Pastor's Welcoming of Gays Limits Organization of Nativity Procession
Another controversy surrounding the Nativity Scene in Bellevue has emerged, this one involving a church's welcoming of gay members.
Last month, a group organized on Facebook in protest of moving the Nativity, owned by the Bellevue Neighborhood Association, from its home of forty-two years at Nagle Park. After the association became an official 501(c)3 nonprofit, it determined that it could no longer display religious symbols on city-owned property like the park.
The association gifted the Nativity Scene to St. John United Church of Christ on Fairfield Avenue where it will be on display throughout the Christmas season this year.
Another tradition associated with the Nativity is an annual procession that includes stops at the five churches in the city. This year, St. John Pastor Keith Haithcock is organizing the procession and has had trouble organizing the other congregations. An email Haithcock sent to one member of the neighborhood association, obtained by The River City News, expresses the trouble he has experienced in gathering participants in the traditional procession.
Haithcock points out that of the five churches in Bellevue, including his own, only his would participate fully. One church leader said that his congregation was too small and too old to join, one never responded, another wanted to avoid the previous controversy over the moving of the Nativity, and the other expressly voiced its opposition to St. John's welcoming of gay and lesbian members.
"The minister and one of his elders even came to my office to tell me that they would not pray with us, read scripture with us, or participate in any religious service due to our interpretation of the Bible regarding homosexuality,: Haithcock wrote. "(They) then proceeded to tell me they were not judging me."
"Needless to say, I was hurt and shocked."
A message has been left with the minister at the church and this story will be updated if the call is returned. In the meantime, Haitchock requested that the church not be directly identified.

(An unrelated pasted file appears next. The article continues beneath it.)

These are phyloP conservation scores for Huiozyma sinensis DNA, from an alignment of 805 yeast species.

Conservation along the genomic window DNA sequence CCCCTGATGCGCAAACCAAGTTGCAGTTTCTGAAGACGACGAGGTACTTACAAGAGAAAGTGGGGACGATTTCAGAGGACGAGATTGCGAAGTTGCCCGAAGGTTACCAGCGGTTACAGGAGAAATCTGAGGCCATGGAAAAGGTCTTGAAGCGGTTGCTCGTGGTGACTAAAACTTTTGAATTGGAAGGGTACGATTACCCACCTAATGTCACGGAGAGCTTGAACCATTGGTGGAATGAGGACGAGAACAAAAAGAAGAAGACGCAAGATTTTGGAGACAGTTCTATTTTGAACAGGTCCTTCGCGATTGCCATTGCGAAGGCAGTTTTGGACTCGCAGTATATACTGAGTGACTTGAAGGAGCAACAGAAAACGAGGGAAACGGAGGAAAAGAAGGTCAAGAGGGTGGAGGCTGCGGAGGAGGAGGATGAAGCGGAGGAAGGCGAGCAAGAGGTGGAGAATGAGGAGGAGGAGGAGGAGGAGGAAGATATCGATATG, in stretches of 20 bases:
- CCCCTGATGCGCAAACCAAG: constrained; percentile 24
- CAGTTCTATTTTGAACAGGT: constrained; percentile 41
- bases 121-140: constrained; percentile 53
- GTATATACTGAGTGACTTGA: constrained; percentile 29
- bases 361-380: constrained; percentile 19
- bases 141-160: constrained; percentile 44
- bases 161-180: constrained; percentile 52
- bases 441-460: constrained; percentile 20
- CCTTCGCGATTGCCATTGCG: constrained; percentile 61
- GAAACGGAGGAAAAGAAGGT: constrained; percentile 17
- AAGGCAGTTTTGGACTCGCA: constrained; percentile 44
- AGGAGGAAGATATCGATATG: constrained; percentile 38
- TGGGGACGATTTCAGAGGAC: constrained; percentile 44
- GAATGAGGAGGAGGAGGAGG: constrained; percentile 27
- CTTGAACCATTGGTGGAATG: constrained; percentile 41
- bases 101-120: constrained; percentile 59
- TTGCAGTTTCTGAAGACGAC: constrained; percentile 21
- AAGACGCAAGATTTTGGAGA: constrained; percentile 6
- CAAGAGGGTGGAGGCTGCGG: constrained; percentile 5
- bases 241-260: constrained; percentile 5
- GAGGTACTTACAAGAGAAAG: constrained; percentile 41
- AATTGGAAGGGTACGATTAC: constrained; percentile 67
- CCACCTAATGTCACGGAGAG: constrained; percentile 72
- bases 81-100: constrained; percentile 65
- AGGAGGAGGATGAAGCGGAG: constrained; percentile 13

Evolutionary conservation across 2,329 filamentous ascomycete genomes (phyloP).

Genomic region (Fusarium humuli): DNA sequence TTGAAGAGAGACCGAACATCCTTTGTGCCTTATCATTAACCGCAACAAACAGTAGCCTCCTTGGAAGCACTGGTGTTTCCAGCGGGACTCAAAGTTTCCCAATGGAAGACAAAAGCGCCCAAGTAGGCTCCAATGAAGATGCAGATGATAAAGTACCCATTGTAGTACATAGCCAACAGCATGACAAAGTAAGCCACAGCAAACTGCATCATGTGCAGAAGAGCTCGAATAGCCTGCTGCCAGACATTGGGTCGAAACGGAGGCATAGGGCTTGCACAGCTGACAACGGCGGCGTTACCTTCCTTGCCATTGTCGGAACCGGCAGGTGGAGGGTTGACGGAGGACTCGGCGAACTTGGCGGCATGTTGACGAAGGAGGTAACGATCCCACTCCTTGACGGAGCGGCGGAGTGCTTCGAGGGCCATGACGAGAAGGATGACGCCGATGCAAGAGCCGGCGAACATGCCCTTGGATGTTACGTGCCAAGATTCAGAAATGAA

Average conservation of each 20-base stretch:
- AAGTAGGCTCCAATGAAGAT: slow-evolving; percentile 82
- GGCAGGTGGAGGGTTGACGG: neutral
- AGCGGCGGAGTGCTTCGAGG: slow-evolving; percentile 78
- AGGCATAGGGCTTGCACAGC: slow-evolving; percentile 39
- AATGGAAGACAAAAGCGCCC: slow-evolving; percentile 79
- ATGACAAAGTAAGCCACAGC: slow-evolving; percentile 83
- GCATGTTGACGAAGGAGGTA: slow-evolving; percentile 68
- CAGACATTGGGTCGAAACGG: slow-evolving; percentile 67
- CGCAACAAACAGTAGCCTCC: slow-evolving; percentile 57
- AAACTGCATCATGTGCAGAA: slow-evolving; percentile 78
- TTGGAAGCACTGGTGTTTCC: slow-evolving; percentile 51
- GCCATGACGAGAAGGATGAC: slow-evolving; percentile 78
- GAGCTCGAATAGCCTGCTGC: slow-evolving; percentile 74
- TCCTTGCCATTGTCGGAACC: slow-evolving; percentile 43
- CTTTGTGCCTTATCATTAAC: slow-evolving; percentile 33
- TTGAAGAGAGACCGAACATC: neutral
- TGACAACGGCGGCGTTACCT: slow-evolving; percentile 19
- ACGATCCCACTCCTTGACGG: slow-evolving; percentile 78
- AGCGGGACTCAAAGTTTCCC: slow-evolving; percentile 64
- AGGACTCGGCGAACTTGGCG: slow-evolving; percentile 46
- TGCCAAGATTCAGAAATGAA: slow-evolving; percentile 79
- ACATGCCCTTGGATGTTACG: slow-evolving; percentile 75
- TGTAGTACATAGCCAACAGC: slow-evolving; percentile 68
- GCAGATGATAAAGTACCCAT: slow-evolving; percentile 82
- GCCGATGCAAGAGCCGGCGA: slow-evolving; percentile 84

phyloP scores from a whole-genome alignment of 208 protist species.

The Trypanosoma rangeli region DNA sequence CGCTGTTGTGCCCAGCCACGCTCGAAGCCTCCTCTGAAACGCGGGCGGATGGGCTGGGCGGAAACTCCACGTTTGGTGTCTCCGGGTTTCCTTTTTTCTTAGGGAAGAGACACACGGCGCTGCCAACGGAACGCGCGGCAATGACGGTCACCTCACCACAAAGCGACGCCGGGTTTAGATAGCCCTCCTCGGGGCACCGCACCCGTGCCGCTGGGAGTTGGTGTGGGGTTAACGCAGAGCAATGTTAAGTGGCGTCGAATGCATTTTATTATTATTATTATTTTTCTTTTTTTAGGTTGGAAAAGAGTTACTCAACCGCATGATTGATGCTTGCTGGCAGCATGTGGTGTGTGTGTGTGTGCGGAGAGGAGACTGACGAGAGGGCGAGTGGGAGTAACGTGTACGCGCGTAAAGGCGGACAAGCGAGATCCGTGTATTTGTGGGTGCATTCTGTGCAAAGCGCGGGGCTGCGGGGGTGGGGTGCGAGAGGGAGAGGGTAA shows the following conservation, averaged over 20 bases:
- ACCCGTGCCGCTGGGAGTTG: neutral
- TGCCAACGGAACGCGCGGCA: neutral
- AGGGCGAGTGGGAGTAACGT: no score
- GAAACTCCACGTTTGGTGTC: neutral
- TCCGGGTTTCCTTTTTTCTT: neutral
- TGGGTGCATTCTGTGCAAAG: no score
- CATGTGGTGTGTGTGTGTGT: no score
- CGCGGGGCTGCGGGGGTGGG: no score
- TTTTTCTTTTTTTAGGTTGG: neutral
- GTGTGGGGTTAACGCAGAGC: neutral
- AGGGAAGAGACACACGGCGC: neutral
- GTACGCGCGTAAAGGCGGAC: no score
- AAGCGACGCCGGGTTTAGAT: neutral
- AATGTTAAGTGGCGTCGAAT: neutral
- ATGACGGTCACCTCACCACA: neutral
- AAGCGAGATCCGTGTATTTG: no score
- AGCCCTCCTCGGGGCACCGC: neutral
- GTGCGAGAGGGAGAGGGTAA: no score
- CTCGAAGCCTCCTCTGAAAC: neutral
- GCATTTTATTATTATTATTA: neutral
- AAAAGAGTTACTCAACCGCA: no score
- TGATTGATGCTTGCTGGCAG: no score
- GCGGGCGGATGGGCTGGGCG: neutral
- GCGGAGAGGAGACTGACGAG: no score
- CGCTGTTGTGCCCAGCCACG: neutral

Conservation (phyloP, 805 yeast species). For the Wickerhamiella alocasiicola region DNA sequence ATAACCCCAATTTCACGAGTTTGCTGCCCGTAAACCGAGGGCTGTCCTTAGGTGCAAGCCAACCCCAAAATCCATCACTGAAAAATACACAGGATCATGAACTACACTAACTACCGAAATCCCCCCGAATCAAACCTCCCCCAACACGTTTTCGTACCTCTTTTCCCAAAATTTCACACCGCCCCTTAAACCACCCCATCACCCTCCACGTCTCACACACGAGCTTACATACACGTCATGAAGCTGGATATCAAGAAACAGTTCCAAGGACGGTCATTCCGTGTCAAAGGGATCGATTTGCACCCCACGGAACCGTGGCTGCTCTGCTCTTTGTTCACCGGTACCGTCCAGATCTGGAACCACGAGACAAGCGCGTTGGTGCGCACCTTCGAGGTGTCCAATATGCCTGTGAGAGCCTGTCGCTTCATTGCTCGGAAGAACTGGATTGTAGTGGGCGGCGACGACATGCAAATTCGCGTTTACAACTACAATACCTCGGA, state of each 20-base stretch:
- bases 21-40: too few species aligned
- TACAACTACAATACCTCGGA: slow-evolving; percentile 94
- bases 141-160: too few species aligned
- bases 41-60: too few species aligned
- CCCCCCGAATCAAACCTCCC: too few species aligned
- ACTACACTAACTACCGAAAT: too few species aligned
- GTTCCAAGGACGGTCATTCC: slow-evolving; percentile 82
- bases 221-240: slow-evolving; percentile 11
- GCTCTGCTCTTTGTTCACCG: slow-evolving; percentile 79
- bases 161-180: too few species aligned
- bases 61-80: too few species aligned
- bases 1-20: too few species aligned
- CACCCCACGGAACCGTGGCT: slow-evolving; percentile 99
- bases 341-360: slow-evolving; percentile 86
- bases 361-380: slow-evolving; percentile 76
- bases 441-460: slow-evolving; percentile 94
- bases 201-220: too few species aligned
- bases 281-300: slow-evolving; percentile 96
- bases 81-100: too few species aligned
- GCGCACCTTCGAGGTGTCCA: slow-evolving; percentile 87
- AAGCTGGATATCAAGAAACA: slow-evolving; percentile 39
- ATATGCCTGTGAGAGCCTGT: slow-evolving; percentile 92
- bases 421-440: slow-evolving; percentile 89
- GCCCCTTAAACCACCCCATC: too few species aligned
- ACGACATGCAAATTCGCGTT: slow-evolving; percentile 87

In an interview with The River City News, Haitchock, who has led the St. John United Church of Christ for fifteen years and is openly gay, elaborated on the situation.
"In all those fifteen years, although it's been very much public knowledge that our church is a very inclusive and progressive Christian congregation and that we welcome gay, lesbian, bisexual, and transgender people into the full life of the church, this is the first time I have had this kind of reception with regards to my leadership," he said. "Prior to this, everyone has been supportive in the sense that they seem to respect our ministry at St. John. Not just me and my ministry but also the congregation as a whole and the congregation has been in the community its entire existence which is one hundred twenty-six years."
"So it kind of caught me off guard in the efforts to bring people together around the spirit of Christmas and the display that represents God's gift to the world, a message of love, hope, joy and peace. It just really caught me off guard that the response of one of our pastors was less than hospitable. Very directly, the comment was that we do not follow the teachings of Christ."
Chris Hartman, director of the Louisville-based Fairness Campaign, said that it's the other minister not following the teachings of Christ.
"It's shocking that some of the congregations seem to have lost their way in terms of following the example set by the radical hospitality of Jesus Christ," Hartman told The River City News. "We all know in the teachings of the Bible that Christ oftentimes bent over backwards to be certain that everyone is welcome and included at his table so I look forward to these sheep being found and brought back to the fold where they follow the path of Jesus who truly reached out to and welcomed all people."
Hartman pointed out a recent survey conducted by the Fairness Campaign that discovered 83% of Kentucky voters support preventing discrimination against gays in the workplace and from housing discrimination, and that 70% of Kentucky voters support giving the same rights to gays and lesbians that everyone else has.
"It's commendable that St. John United Church of Christ has taken a position of being open and affirming of its GLBT congregants," Hartman said. "It's perfectly in line with the views of Kentucky voters, including those who are conservative and those who are profoundly religious."
A growing number of Kentucky cities has approved legislation that extend legal protections to gays and lesbians, including Covington, just across the Licking River from Bellevue.
Haithcock, a Louisville native who came to Bellevue from a church in Dayton (OH) after spending much of his career in California, told The River City News that the city has been mostly a positive, welcoming place for him.
"I have had probably a handful of incidents that have been directed at me because of who I am, none of which amounted to very much," Haitchcock said. "But other than that, the community to my face has always presented itself as being accpeting of me. I don't know if their acceptance was full acceptance where they embrace and understand and accept my sexual orientation as being an OK thing, or acceptance in the sense of, OK, you're gay, no big deal, everybody's different but maybe I don't like this or that. I don't know exactly."